Eric Roche, Kansas City’s chief data officer, told Sunlight that he first conceived of the open data chatbot while having discussions with city leadership, which stressed a heavy interest in making open data easier for residents to use. As an example, Roche described a situation in which a home association president or neighborhood leader was aware that the public had access to 311 calls and code violations, but did not have enough technical knowledge to navigate the open data portal and find it. In that scenario, the chatbot could be a great resource. The user would type in code violations and ask the bot to find them by neighborhood, and the bot would then connect the user with the exact data sets and visualizations he or she was interested in.
Roche went on to describe the current iteration of the chatbot as an experiment that could eventually provide users with a great deal of help.
A new handbook offers strategies for mayors and their staffs to foster the rise of innovation districts, areas within cities where research universities, medical institutions and private companies can cluster and connect with innovators such as tech startups, accelerators and incubators.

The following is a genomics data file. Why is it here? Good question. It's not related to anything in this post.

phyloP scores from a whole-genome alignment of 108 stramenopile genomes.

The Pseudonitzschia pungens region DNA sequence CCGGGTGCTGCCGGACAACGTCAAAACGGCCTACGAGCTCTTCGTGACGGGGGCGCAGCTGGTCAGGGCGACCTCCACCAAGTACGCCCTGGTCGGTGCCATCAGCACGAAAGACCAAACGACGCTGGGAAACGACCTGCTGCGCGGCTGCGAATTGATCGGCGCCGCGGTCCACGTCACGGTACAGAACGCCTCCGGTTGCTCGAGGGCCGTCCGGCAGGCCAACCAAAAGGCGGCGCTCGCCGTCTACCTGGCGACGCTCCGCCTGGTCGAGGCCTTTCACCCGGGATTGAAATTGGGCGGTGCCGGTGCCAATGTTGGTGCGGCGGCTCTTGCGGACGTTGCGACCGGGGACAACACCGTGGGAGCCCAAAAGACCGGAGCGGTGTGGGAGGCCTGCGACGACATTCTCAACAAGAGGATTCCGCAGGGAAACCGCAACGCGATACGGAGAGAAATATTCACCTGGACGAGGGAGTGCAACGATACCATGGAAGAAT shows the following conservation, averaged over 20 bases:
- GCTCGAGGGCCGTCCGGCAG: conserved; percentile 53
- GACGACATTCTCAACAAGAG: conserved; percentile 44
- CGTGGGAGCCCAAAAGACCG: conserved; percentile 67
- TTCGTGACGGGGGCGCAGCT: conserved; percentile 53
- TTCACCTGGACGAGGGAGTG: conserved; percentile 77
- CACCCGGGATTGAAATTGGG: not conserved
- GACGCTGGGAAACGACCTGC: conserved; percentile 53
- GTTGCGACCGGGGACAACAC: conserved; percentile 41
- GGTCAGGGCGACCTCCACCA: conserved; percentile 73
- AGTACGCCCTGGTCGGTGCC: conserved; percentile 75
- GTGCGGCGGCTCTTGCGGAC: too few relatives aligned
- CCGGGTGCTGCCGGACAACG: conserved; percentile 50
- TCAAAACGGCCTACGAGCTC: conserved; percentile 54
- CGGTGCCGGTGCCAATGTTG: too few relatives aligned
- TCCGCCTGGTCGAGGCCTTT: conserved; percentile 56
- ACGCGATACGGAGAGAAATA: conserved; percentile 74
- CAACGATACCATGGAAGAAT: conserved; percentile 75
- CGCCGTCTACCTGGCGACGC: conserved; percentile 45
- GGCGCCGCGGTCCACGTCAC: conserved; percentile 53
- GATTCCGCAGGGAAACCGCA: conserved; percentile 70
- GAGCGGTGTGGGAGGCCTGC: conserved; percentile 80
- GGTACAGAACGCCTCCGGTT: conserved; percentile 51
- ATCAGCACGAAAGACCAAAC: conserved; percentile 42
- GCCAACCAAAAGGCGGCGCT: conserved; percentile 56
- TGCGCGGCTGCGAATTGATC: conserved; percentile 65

This handbook is the result of a collaboration among the United States Conference of Mayors, the Brookings Institute and the Project for Public Spaces, which over the past year have worked together to create a resource for civic leadership interested in nurturing the new growth model. The handbook seeks to offer concrete strategies for creating innovation districts, which the Brookings Institute described in an announcement as places that “reflect profound market and demographic dynamics that are revaluing proximity, density, walkability and accessibility — in other words, the natural strengths of cities.”
Zack Quaintance is a staff writer for Government Technology. Prior to that, he spent five years working in daily newspapers, and another five years working in the tech sector. He lives in Northern California.